While a Sikh by birth, Bhajan was denounced as a heretic by orthodox Sikhs for incorporating Hindu idols, occult numerology, fire pujas (sacred rituals making offerings to an image of a deity), and deviant sexual practices (Tantric Yoga) into the Sikh religion, all of which are strictly forbidden.
Some see the late, white-bearded, white-robed Bhajan as a great spiritual Master, but former members of his inner circle, including his top secretary, accused him of being a cult leader who had dictator-like control over his followers using psychological techniques, manipulation, fraud and deceit for money, power, and sexual favors.
Longtime member of 3HO, Gursant Singh, wrote these revealing words about Bhajan: “In his Journal Kundalini Research Institute of 3H0 and a number of his other papers, he leaves his followers in no doubt that he is the prophet of the new age with such mighty spiritual powers that he controls their destinies, their auras and their magnetic fields. He is their Master, their Spiritual Guide and their Guru. Without a living guru they cannot know the truth, and out of all the living gurus, he can reveal the truth best; and out of all his pictures, they must meditate on one picture of him…” (http://www.gurmukhyoga.com/forum/index.php?mode=thread&id=225). Bhajan requested his devotees to meditate on his picture from 15 minutes to 4 hours a day.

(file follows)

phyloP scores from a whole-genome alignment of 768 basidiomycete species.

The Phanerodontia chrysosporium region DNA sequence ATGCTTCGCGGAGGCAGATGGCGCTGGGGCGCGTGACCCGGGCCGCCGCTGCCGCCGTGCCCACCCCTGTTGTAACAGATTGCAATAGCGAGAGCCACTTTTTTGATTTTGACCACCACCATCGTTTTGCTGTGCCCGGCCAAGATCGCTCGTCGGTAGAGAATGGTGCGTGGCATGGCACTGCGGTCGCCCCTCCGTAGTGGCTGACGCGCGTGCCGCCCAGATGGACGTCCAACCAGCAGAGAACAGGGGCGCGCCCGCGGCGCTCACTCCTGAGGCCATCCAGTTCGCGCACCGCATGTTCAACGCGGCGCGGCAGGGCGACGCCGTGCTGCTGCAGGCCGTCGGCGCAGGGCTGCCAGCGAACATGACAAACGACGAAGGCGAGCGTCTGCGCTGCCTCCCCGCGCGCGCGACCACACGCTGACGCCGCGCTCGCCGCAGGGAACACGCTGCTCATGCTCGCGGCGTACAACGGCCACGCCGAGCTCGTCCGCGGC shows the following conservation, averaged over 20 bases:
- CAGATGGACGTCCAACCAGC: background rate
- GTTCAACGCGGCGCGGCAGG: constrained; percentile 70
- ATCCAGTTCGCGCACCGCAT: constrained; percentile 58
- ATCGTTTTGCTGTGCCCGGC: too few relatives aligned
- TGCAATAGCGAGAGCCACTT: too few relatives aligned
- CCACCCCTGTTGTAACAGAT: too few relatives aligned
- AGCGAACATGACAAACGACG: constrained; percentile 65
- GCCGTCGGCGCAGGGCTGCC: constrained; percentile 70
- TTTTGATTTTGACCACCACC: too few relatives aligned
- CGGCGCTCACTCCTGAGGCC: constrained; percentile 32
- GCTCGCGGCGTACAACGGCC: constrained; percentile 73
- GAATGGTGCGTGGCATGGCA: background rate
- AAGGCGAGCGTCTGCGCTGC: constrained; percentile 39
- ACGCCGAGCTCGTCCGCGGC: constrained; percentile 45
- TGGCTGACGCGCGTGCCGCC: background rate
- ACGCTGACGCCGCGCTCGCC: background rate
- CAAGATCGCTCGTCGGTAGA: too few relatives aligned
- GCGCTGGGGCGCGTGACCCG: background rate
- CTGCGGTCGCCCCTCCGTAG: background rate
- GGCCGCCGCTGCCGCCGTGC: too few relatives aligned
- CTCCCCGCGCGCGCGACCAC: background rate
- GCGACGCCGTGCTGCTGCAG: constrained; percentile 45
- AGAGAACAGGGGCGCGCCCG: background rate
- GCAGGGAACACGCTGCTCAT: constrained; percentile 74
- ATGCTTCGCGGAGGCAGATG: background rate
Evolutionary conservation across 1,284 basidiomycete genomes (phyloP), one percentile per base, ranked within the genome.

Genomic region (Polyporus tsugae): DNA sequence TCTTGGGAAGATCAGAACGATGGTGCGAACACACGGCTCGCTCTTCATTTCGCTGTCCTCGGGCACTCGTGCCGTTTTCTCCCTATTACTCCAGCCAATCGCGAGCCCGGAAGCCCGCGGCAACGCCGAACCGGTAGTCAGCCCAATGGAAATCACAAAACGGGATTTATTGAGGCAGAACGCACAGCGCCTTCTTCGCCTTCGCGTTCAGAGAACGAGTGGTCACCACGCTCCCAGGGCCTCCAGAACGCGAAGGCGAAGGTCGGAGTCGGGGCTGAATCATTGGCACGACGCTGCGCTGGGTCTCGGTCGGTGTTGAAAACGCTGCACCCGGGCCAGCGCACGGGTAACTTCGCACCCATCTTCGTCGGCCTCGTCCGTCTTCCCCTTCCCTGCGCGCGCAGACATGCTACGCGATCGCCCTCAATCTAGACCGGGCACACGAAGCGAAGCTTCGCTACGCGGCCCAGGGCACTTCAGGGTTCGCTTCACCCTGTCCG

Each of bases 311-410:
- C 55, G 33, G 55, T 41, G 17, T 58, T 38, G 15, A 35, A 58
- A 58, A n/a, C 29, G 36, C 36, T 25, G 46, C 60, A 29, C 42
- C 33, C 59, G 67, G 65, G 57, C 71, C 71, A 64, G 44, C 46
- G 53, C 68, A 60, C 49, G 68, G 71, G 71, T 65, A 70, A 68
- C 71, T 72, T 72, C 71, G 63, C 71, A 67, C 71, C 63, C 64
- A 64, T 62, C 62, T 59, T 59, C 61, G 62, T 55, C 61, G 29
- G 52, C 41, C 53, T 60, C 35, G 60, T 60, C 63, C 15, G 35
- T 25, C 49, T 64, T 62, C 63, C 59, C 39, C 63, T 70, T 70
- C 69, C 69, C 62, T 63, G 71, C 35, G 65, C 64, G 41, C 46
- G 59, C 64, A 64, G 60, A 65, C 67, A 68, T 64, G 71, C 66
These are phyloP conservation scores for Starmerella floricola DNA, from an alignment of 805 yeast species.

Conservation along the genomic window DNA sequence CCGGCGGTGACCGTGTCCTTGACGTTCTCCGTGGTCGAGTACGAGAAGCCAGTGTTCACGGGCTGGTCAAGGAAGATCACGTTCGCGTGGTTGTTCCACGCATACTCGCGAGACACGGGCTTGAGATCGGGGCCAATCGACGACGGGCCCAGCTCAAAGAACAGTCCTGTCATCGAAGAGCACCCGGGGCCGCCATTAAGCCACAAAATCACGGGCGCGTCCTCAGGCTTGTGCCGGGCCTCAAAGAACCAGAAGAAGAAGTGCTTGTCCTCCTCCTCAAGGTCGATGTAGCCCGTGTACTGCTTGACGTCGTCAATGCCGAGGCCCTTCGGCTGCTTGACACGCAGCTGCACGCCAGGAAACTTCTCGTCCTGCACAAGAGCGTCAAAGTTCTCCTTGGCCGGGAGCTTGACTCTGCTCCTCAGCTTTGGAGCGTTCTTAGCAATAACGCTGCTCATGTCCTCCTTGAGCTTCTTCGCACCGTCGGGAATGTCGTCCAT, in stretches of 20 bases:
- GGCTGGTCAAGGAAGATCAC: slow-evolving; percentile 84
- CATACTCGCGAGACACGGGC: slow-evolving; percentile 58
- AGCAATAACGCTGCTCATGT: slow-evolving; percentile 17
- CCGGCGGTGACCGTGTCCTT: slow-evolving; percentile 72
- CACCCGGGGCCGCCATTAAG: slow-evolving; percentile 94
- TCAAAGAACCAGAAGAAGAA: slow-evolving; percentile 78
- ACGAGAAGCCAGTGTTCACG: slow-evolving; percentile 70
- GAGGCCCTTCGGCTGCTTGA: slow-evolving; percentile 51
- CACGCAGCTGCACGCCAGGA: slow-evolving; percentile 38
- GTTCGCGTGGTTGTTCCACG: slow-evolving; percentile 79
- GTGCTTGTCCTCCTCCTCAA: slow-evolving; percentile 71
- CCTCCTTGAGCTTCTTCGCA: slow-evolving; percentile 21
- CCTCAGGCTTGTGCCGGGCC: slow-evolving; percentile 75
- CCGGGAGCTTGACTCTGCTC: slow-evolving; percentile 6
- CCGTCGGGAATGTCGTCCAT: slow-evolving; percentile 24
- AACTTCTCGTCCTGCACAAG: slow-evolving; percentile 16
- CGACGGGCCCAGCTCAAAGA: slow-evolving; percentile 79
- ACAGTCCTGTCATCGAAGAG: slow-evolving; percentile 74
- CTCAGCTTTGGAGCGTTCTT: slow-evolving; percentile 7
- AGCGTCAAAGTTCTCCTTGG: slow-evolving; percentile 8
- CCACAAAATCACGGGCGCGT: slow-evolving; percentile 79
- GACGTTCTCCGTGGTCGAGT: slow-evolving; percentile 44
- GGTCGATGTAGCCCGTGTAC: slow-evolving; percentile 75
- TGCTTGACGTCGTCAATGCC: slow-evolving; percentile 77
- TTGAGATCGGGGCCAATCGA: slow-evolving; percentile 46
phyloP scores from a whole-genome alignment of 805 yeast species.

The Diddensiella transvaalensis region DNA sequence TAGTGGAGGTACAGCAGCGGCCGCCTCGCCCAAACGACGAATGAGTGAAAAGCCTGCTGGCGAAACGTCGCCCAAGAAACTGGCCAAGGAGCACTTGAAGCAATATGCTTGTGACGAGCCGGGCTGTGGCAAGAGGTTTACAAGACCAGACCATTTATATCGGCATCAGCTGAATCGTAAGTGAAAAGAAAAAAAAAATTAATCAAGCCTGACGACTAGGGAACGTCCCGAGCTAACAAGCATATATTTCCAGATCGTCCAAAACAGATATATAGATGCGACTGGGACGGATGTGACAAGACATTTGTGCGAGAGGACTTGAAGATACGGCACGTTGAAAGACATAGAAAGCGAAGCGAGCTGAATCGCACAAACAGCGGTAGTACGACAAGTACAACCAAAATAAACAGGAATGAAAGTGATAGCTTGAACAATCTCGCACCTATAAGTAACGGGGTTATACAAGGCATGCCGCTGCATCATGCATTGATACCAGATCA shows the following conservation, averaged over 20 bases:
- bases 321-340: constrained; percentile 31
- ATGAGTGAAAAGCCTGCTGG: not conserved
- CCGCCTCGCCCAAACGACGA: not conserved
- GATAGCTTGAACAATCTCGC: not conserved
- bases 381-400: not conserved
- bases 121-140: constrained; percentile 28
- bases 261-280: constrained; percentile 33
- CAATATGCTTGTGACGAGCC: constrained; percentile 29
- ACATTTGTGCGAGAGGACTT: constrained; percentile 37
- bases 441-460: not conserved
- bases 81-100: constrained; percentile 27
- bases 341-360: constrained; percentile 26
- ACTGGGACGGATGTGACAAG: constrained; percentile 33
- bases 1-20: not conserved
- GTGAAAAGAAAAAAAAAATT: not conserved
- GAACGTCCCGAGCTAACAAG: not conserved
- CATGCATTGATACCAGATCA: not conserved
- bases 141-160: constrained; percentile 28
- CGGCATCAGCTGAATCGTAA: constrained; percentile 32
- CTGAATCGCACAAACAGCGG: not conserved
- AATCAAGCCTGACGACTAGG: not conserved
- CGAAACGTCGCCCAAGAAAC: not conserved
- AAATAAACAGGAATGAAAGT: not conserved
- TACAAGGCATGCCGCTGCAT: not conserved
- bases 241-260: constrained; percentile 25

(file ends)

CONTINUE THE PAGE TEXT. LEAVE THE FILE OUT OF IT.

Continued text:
On her Manhattan, IL website, Kalinski admits: “Kundalini Yoga is the yoga of awareness as taught by Yogi Bhajan, Ph.D, Master of Kundalini Yoga.” It’s not surprising to see statutes of a Hindu deity inside the Yoga 360 Studio and Spa in Frankfort, IL where Kalinski also works with Ram Nam Kaur. The instructors at the Studio acknowledge: “Yoga is a gift from ancient India, embraced by the West” and “is a practice which has the potential for deep transformation that both includes and extends beyond physical fitness” (http://www.yoga-360.com/aboutus/yogagivesback.html).
Cult expert Rick Ross cautions: “..if you see some guru’s picture on the wall, or religious statues in the entrance area or practice room, something more than yoga might be lurking within the instruction…A group with a hidden agenda can use meditation to download its program” (http://www.cultnews.com/?cat=2).
Claris Van Kuiken is an author, researcher, free-lance writer and speaker. She has been a guest on Christian talk radio and lectured around the country, including Canada.